Seven Pounds Movie Review
Starring: Will Smith, Woody Harrison, Rosario Dawson
Director: Gabriele Muccino (Pursuit of Happiness)
Length: 2hr 3Min
Released: December 19, 2008
“If you are like most you will have one of two reactions, either leaving with your face covered with tears, or shaking your head.”
Seven Pounds stars Will Smith as IRS agent Ben Thomas. It’s a movie that is mysterious throughout keeping the viewer slightly out of the loop wondering what is going on. It is an emotional journey intended to slowly reveal the plot through subtle hints. Seven Pounds is a very slow paced film, only bearable because of Will Smith’s acting prowess. It is pretty clear that Ben, played by Will Smith, is more than he seems as he actively seeks to carefully analyze then help each person he meets.
The story unfolds as Ben makes visits to various people with different needs. Flashing his IRS badge he asks them both financial related questions as well as personal ones. He seems to be searching for something. As he is helping one of these strangers, the guy asks Ben “Why Me?” and Ben says “Because you’re a good person, even when you think no one is looking.” So he seems to be searching for “good people” to help. Why? It is very clear that Ben has a lot of emotional baggage as Seven Pounds is glittered with flashbacks which at first seem to be in the present. He is held captive by some sort of guilt or sad memory.
Overall the movie was well made, but as the quote above says (taken by a comment by user reviewer), you are either going to leave the theater crying or shaking your head. I happen to be the latter, despite the fact I am known to be very “emotional” when it comes to emphasizing with characters. Mainly because very early on in the movie it became crystal clear what the ending was going to be. It came too fast and too early. But then again I am the analyzer type that figures out plots pretty quickly to begin with. But what made me shake my head was not the plot, but the controversy that is the ending… it is definitely worth discussing from many different levels, especially from a moral standpoint.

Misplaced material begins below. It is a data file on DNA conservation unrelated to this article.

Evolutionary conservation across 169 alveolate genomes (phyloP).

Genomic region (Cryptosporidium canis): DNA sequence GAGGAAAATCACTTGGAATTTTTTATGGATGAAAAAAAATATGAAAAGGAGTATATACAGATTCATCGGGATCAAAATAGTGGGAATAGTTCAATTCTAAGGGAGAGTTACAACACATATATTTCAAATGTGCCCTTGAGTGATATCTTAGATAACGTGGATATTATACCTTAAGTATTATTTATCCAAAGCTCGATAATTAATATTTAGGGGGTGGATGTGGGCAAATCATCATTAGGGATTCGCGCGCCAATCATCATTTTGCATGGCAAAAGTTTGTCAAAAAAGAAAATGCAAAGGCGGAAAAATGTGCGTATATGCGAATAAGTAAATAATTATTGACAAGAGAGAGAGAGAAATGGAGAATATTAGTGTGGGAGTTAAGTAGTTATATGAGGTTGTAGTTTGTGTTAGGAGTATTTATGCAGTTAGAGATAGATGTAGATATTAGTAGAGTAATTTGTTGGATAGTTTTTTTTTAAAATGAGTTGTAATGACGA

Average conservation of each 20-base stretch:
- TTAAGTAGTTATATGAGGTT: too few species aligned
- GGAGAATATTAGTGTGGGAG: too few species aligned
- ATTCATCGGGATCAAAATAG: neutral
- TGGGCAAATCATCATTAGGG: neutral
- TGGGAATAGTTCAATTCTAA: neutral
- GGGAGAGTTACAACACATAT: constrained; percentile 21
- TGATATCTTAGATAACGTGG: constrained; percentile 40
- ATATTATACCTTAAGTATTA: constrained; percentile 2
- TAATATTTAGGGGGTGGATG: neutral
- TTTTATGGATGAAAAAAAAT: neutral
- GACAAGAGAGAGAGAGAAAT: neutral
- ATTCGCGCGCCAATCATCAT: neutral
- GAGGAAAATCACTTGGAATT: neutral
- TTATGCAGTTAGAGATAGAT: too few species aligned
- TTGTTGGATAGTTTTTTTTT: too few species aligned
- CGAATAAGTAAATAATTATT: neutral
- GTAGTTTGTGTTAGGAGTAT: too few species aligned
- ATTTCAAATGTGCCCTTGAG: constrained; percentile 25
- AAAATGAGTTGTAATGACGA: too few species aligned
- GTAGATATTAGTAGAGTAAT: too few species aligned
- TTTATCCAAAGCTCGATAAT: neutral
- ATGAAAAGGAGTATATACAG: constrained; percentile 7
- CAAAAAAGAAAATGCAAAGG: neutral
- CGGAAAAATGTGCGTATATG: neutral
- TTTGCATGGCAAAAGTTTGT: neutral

** beware plot spoilers start here **
Journey to Self Redemption… or not
Many other viewers were very touched and loved Seven Pounds. I could definitely see why it would be considered a “tear-jerker” being that it is a journey of spiritual redemption where every tear-jerking stops were pulled to draw in the emotions of the viewer. However, the area worth discussing is the ending. There is no way of discussing the moral points here without ruining some of the plot so proceed at your discretion.
**last warning – spoiler ahead**.
Ben is clearly driven to care for people, not out of love, but out of guilt for the deaths he had caused from a past accident. It is a journey to self-redemption. Throughout the movie he is miserable, constantly haunted by his past. He cuts off his relationships, leaves his brother constantly worried and wondering where he is as he only focuses on trying to redeem his own guilt and ultimately he sacrifices his own life to help others. To be explicit, he commits suicide in order to help those he has deemed to be “good people” by donating his organs and in essence pay for his past.
There is so much to discuss here.
Was it really an honorable thing for him to sacrifice so much to make his wrongs right? Is that even possible? Does doing good, take away the wrong?
Motivated by Guilt or Love? Self or Others?